Natural England - Paston Great Barn NNR

Paston Great Barn NNR

Paston Great Barn is one of the best preserved, and few remaining, thatched great barns left in England. It also supports the only known breeding colony of barbastelle bats to be found in a building.

Where: Norfolk

Main habitats: Medieval thatched barn with bat roost.

Why visit: Natural England manages Paston Barn for its rich wildlife, cultural and architectural interest under a lease from the North Norfolk Historic Buildings Trust.

Paston Great Barn is 0.9 hectares in size and has been designated a National Nature Reserve, a Site of Special Scientific Interest (SSSI) and is also a Special Area of Conservation (SAC) on account of its national and internationally important bat populations.

The Great Barn itself is a designated Scheduled Ancient Monument. The complex of buildings attached to the Great Barn are Grade II* buildings. This does not include the south boundary barn or the southern boundary wall, as they are not attached to the Great Barn or other buildings.

The barn itself is closed to the public to minimise disturbance to the bats, but other access is provided.

Star species: Paston Great Barn supports an exceptional assemblage of bat species and represents one of the few known maternity roosts of barbastelle bat Barbastella barbastellus in the UK (as well as the only confirmed barbastelle maternity roost in a building in the UK). In total, five species are known to have used the buildings: barbastelle, brown long-eared, common pipistrelle, soprano pipistrelle, Nathusius’ pipistrelle and natterer’s. In addition, a further two species have been recorded from around the buildings: noctule and Daubenton’s Bat.

The barbastelle bat is one of the UK’s rarest mammals. The species is considered to be a rare and declining species throughout Western Europe and is listed as endangered or vulnerable in most European countries.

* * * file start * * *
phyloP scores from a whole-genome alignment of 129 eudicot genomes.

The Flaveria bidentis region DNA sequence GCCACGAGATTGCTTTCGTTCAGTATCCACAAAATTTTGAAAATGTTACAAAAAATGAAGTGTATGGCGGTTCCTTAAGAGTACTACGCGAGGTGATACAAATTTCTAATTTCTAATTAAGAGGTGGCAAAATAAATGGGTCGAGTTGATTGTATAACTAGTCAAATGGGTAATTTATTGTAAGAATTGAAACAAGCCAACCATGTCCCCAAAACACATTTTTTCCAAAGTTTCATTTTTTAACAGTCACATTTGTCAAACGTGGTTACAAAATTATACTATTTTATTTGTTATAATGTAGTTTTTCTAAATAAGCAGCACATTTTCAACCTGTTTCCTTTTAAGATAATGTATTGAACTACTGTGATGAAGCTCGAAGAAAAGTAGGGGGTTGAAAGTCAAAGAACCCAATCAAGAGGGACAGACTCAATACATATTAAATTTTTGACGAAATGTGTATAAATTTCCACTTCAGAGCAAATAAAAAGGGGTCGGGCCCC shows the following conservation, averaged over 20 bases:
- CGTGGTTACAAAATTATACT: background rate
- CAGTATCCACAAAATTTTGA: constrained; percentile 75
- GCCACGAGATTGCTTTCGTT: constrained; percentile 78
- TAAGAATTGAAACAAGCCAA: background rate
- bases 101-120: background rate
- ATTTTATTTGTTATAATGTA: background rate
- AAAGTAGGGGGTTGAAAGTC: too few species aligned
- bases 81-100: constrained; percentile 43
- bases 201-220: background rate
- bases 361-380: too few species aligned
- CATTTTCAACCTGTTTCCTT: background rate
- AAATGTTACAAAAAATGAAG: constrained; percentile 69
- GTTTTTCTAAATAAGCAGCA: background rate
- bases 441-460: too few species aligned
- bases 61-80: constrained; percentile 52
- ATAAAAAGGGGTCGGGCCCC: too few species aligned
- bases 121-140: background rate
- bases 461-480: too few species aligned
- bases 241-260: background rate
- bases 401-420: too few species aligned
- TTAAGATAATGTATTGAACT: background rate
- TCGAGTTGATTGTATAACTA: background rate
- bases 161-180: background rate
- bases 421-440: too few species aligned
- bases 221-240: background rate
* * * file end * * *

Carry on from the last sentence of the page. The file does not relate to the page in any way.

The Barbastelle is listed in the European and British Red Data Books as a rare and threatened species. The UK Biodiversity Action Plan estimates the UK population to be approximately 5,000 individuals and states that the overall population trend is unknown.

The Barbastelle colony at Paston Great Barn was first discovered in 1996 and has been the subject of various research and monitoring studies that have provided a great deal of information about roost sites, the size and behaviour of the Barbastelle colony and commuting and foraging activity.

Seasonal highlights

Though general access into the barn is not allowed, it is possible to see bats flying around the grounds of the reserve from March to September, just after sunset.

Look out for the rare barbastelle bats, as they swoop overhead, hunting for small insects like moths by using echolocation.

The barbastelles from the colony at Paston Great Barn commute over large distances to reach their feeding grounds. The invertebrate-rich semi-natural grassland along the adjacent coastline is a favoured feeding area for the barbastelle bats from Paston Great Barn.


The buildings present a homogeneous, closely linked group of vernacular agricultural buildings, which have been erected over a period spanning 300 years between 1580 and 1870.

Appropriately named, the Great Barn measures approximately 70 metres long, by 9 metres wide and 16 metres high at its apex. The walls are primarily constructed of coursed, unknapped flint, averaging about 1m in thickness and tapering with height. It is likely that the decorative stone quoins and dressings around the ventilation slits and doors were taken from Bromham priory following its dissolution. Owing to cost, a limited supply or both, some of the ventilation slits and doors are edged in brick which has been rendered with lime mortar to mimic the stone used elsewhere in the barn.

According to a date plaque on the northern gable end, the Great Barn was constructed in 1581.

An additional plaque, situated over the small south west ‘personnel’ door, states that the barn was built by Sir William Paston. About halfway along the inside of the barn a change in the brickwork is visible (particularly noticeable at high level, along the wall plate) and it has been suggested that the barn may have been built in two phases.